Terblanche: I can’t wait for domestic action

The prospect of a domestic competition taking priority once again is something to celebrate, writes former Springbok STEFAN TERBLANCHE.

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A lot has been said about the Currie Cup competition in recent years and how it has become a watered-down product. But just maybe, as a result of Covid-19 and the ever-changing face of rugby across the world, it’s time to revisit a firm favourite of South African rugby and to rekindle some neighbourly love.

It’s been exciting to hear that a strengthened domestic competition will kick off soon, and this could remain the only option if travel restrictions continue into 2021. All this talk has got me reflecting on my best memories of the Currie Cup, as a player and rugby lover.

Born in the 1970s – jeez, I’m getting old – and watching my first real Test match, I can recall waking up with my dad at 3am, and that was about as good as it could get for a rugby-mad six-year-old. The excitement and privilege of watching international rugby didn’t last long, though, as international sanctions were imposed on South Africa during the apartheid era. For me, playing Test match rugby for my beloved Boks was only a pipe dream at that stage.

During this time South Africa produced some of the most incredible rugby players in the world – the likes of Danie Gerber, Naas Botha, Ray Mordt, Errol Tobias and Rob Louw come to mind.

It was an absolute travesty to see these greats miss out on extended opportunities to play international rugby but, my goodness, did it make for a world-class domestic competition – adding many a great battle and history to the oldest domestic competition in the world: the Currie Cup.

As a kid growing up in Swellendam I lived for weekends. First thing on Saturday mornings we would be off to the rugby field to face the visiting neigbouring town for a classic derby. Playing in the early morning with the grass still covered in icy frost, and your toes only ‘defrosting’ around midday, was the highlight of my week. Working my way up through the teams, it wasn’t long before I was playing in the main game around 12pm and the whole town gathered around the pitch to watch the pride and joy of our little town when the 1st XV ran out.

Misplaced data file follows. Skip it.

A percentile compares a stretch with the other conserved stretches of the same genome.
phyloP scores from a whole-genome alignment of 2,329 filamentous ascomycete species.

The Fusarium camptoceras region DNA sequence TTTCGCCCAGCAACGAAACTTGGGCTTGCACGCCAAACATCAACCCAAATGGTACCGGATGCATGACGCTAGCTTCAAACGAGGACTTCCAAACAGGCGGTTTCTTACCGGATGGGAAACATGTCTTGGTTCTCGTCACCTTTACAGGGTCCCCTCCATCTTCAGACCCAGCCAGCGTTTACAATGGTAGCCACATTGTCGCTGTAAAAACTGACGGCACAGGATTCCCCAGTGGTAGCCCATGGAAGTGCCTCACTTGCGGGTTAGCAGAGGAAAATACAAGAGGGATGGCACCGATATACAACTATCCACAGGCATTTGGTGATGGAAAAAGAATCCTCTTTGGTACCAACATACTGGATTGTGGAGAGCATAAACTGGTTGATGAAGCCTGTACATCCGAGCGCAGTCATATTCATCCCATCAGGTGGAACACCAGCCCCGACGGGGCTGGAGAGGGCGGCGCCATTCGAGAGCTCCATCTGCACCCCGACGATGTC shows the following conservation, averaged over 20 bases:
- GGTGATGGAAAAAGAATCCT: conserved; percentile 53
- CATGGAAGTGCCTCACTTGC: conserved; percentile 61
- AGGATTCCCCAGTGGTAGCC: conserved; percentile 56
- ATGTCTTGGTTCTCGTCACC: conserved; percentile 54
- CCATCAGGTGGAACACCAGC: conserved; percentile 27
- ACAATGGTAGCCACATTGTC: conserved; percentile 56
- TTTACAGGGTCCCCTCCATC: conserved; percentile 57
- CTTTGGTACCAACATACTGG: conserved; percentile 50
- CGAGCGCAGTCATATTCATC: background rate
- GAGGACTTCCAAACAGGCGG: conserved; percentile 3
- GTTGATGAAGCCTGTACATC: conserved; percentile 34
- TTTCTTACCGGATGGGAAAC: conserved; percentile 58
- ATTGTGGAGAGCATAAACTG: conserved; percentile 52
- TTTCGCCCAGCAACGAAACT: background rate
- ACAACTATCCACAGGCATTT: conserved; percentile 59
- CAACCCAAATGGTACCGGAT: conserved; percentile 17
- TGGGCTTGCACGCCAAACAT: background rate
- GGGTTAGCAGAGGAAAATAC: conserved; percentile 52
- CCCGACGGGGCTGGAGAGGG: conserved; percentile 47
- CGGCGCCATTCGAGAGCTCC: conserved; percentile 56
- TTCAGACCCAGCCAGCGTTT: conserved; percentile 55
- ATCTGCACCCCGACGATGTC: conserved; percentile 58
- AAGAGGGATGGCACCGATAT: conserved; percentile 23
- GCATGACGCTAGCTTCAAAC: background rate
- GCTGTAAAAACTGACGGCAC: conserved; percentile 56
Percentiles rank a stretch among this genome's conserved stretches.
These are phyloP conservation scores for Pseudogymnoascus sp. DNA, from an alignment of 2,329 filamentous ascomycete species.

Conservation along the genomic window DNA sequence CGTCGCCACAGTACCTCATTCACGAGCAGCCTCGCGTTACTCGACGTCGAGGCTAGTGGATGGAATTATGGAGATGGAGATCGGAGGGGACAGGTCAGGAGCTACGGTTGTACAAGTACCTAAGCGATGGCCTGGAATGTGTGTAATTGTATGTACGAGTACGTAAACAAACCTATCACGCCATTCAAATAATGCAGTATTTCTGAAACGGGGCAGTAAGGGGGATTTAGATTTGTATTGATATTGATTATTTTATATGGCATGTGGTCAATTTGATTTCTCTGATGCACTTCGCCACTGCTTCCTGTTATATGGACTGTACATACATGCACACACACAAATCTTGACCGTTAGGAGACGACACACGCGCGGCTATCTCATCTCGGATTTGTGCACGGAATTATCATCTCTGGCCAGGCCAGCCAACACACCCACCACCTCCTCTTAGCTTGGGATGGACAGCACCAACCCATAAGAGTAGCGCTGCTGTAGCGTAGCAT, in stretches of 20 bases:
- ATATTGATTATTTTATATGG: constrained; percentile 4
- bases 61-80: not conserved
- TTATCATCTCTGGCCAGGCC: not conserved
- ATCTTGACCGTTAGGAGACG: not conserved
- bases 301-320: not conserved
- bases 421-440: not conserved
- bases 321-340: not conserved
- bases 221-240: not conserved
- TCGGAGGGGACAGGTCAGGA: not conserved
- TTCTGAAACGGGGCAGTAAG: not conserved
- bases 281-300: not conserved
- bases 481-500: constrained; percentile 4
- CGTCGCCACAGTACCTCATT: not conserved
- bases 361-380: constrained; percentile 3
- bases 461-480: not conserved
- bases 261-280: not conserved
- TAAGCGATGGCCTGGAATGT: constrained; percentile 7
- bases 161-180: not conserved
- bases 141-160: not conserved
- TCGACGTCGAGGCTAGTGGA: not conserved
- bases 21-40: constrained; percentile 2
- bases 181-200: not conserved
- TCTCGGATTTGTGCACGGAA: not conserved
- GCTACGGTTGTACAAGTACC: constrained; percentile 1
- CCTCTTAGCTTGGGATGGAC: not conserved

When the ref signalled the end of the game with a shrill blow on his whistle, though, it was by no means the end, but merely the beginning as we had one long afternoon of rugby ahead of us. We would either be off to watch Swellendam Town play at 3pm or tuning into TopSport to watch Currie Cup rugby.

Those games were absolutely incredible and to experience Western Province take on Northern Transvaal was a brutal affair, to say the least, while the free-flowing running rugby played by the Orange Free State was our impression of what watching a French international team would have been like.

For any team going to play Eastern Province at the Boet Erasmus stadium with the two mascots dressed in rugby jerseys, shorts and elephant slippers welcoming you on to the thick grass was a rough ride for even the top teams. The Boet was a graveyard for many a top team, particularly with Adri Geldenhuys, Pote Human and the late Frans Erasmus making sure that even if you won the game, you would still have a very sore body the next day.

As a youngster I loved every minute of every game and knew the names and positions of each player running out on to the pitch. The Currie Cup used to be the only rugby we knew and we would impersonate all the great players in our backyards long after sunset, the rugby ball barely visible in the fading light and our parents braaing away as they relived the highlights of the day’s play.

When the Sharks won the Currie Cup in 2008 after a 12-year long silverware drought all these memories came back, and with a packed Kings Park stadium behind us it was everything I dreamed of as a kid. In 2010 I had the privilege of captaining the Sharks and again the dream came alive when lifting the cup.

It’s memories like this that will last a lifetime, and I, for one, can only be excited by the prospect of seeing a full-strength domestic competition once again taking priority.

*This column first appeared in the latest SA Rugby magazine, now on sale!

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*Terblanche is a former Springbok who earned 37 Test caps. He is now the CEO of the SA Rugby Legends Association and served as a member of World Rugby’s judicial committee at the 2019 World Cup.

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